Step number 8. While you are practicing, you need to start networking. A lot of you spend a lot of time studying every ad that you see on the job board. Set up agents to deliver things based upon keywords. Just like the employers do, you didn't need to have agents set up based upon keywords delivering jobs to you.

Will you get a lot of crap? Absolutely. Just delete it. Don't make a fuss out of it. Start looking for things to cover the keywords that you are looking for. Then start tailoring your resume as you start to apply for jobs.

Practice. Practice for interviewing. Practice hard for interviewing. I can't stress this enough because most of you go to interview after interview getting "warmed up."

Meanwhile, you have had 3 or 4 bed interviews. You have a wife, husband, partner were all saying, "Hey! How is it going?". Then, you whine your answer back to them and say something like, "I didn't do a good job. They were so mean to me." You start whining that the employer is the problem when you're the problem. You haven't learned to do your homework yet.

Step number 9. While you are practicing, you have to start networking. You need to be out there networking with people, far more often that you are studying the results from your agents that are set up with the job boards, talking with absolute strangers. Get out to a Chamber of Commerce meeting.

I don't care if you are a senior individual or a junior person or recent college grad, Chamber of Commerce meetings is an underutilized resource for a lot of you. Get to chamber meetings and start networking with people they are.

Go to networking meetings with groups, alumni groups – – there are a lot of different places where you can get out there… And get a business card. They are not expensive anymore. Get a personal business card seeking handed out or get a few apps on your phone that will transmit from one device to another. Don't make the assumption that you can do this with everyone because not everyone has these apps.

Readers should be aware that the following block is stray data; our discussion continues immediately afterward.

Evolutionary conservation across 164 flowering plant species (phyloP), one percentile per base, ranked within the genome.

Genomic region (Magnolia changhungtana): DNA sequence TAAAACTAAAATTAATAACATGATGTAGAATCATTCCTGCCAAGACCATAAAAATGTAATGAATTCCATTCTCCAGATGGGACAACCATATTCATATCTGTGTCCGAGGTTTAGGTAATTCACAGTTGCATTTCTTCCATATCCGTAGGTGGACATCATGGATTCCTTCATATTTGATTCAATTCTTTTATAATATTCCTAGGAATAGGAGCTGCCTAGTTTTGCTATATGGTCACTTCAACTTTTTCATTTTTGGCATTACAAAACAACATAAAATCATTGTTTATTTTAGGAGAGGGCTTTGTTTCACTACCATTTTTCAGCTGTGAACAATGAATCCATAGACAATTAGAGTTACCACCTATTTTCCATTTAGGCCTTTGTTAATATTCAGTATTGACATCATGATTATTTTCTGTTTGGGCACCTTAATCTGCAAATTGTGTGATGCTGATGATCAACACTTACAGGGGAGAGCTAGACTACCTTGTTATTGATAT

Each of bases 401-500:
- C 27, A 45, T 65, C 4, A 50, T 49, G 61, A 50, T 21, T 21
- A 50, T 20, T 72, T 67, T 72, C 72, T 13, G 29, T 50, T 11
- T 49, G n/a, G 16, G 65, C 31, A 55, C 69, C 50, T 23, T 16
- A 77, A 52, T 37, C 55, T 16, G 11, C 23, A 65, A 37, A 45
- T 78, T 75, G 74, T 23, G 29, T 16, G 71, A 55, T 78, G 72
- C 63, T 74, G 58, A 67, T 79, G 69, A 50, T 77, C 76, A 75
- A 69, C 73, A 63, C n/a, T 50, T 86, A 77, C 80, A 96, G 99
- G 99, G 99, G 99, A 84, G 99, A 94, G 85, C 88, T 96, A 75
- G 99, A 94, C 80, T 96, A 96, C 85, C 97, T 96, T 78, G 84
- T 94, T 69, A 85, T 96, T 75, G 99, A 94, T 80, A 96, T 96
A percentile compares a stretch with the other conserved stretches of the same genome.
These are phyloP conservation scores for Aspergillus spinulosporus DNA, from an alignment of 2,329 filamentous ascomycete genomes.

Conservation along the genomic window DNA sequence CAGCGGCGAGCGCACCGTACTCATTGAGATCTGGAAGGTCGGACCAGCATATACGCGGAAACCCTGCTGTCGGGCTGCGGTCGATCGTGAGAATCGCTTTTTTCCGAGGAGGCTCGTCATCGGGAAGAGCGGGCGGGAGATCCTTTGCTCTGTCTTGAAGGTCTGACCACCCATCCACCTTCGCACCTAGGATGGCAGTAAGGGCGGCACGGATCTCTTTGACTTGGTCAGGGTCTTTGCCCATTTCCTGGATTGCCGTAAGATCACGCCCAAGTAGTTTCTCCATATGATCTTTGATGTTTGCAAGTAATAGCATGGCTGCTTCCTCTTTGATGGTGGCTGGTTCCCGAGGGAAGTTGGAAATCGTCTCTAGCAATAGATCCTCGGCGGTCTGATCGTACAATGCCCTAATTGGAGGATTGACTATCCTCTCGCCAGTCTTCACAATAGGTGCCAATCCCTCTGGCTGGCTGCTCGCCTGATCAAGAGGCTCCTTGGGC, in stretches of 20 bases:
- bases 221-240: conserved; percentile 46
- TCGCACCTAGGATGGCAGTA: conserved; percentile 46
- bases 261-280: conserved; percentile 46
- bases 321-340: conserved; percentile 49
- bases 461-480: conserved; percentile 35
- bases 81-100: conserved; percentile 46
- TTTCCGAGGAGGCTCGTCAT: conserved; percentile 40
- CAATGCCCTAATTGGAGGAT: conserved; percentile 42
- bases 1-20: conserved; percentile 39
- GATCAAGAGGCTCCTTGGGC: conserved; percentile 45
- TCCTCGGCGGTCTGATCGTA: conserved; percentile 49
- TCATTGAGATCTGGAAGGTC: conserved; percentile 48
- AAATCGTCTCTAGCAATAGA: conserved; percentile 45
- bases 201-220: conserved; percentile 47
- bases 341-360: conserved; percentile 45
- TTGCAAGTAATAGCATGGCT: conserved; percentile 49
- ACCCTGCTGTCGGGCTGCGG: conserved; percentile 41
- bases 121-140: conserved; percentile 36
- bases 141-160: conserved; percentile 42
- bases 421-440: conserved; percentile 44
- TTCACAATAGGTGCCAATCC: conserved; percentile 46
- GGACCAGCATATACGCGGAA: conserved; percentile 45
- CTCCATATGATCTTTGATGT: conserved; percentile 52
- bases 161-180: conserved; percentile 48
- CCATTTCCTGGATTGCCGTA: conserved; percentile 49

While your networking, you want to continue to practice and practice and practice interviewing, tailoring your resume for individual jobs, networking till you're blue in the face and this, now, becomes your job.

If you are working now and deciding to look for a position, this process gets stretched out. You definitely need to hire a resume writer because most of you stink at resume writing.

Hire a resume writer. Get your LinkedIn profile up to date. You can hire someone like me to critique it. Once you get back from the resume writing service but, at the end of the day, outsource a lot of the nonsense, network, practice, go to and sign up. If you have questions during your search, I will answer them for you. That's the key thing about the site. You can ask me questions and get answers back so that you don't make mistakes.

And if you ask yourself, "Why do I have to pay for content," most of you never look for content and you need to get better at job hunting. This is a place where great content is consolidated in one place and you can talk with me and ask questions about your search.